San Francisco races
BOARD OF SUPERVISORS
In the fall of 2011, Supervisor Eric Mar introduced legislation banning the sale of toys as part of a fast-food meal promotion — and instantly, Mar and his colleagues became the target of national jokes. Right-wing radio went nuts. The Chronicle lampooned him. Even the Daily Show did a segment teasing him and suggesting that parents could control their kids' nutritional intake just fine.
Lost in the media furor was the fact that a lot of parents — and much of the activists fighting the epidemic of childhood obesity — loved the law. And McDonald's responded by ending free toys in its San Francisco happy meals. Also lost was the fact that Mar was, generally, a hard-working, serious-minded supervisor who has pushed for tenant and senior protections, better transit, and help for small independent businesses. He's been a leader in the fight against chain stores and the malling of San Francisco.
His race for re-election is also one of the defining contests in San Francisco this fall.
We endorsed Mar with enthusiasm four years ago, and for most of his term, he's done a fine job. But in the past few months he's started to waver on key issues. He voted the wrong way on 8 Washington (condos for millionaires on the waterfront), and it was a struggle to get him to support Mike Hennessey over Ed Lee for mayor. He went completely south on the Sept. 25 vote giving the mayor complete control of the successor to the Redevelopment Agency. He voted in favor of a ban on recreation vehicles parking on city streets — a direct attack on homeless people. He's been less-than dynamic on promoting new revenue sources. He's siding more and more with the mayor and is no longer the reliable progressive vote he once was. And guess what? All of those pro-development, pro-mayor votes are now paying off for him — we hear Rose Pak, a key supporter of 8 Washington, is now out raising money for Mar. Ick.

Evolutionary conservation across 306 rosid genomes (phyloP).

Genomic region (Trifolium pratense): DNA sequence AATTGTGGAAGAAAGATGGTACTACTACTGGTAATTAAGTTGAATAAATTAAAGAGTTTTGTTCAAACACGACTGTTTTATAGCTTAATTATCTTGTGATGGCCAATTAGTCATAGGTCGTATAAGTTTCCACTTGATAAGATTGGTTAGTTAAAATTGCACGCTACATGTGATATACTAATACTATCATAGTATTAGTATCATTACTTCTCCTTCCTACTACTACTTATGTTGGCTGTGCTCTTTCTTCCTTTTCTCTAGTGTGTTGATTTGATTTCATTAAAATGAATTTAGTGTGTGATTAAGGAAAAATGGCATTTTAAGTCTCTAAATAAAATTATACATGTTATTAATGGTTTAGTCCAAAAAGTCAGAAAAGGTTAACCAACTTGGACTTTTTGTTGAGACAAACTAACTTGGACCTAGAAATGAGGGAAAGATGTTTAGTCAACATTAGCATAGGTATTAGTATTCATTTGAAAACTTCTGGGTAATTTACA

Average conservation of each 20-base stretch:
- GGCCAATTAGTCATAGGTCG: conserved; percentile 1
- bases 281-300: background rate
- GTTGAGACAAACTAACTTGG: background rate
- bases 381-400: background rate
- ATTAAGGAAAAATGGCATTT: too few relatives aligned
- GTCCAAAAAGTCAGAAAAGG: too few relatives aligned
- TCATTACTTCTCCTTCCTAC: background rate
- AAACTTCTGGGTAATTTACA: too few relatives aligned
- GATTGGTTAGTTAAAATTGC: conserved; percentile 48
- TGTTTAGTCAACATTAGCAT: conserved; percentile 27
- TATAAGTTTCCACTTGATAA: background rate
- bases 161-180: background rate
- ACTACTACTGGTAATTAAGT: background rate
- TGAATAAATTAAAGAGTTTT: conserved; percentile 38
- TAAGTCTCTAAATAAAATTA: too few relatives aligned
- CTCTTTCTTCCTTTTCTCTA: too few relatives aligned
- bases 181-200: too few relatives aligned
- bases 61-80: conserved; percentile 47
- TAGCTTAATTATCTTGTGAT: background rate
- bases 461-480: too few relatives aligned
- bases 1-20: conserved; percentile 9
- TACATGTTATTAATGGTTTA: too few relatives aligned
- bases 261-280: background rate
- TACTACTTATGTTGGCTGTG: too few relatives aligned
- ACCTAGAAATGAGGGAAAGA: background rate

But so far, Mar's still rock solid on tenant issues — he helped create owner-move-in eviction protections for families with kids. He's a strong support of bus rapid transit on the Geary corridor. He supports Clean Power SF (and eventual municipal ownership of the power grid). He has the support of every progressive elected official and organization and, for all his occasional bad votes, his re-election in a district that is not by any means the most left-leaning in the city is a high priority.
Mar's opponent, David Lee, is the candidate of downtown, the landlords, and the cops. He has the support of Senator Dianne Feinstein, former Mayor Gavin Newsom, the Police Officers Association, Plan C, and just about everyone else in town who has sought to undermine progressive politics and legislation.
As executive director of the Chinese-American Voter Education Project, Lee has taken millions of dollars (including huge contributions from downtown interests, while refusing to provide a full breakdown) and used about a third of it on his $90,000 annual salary and that of his wife, Jing, according to federal disclosure records. While he claims to have registered 100,000 voters — claiming to highly value voting while sometimes failing to do so himself, according to election records — Lee's more public role has been to repeatedly and deceptively go after the ranked-choice voting system and take other moderate stands in media interviews.
Lee served as a member of the Recreation and Park Commission since 2005, presiding over the controversial privatization schemes that have alienated so many San Franciscans that there is an unprecedented level of opposition to this year's proposed parks bond.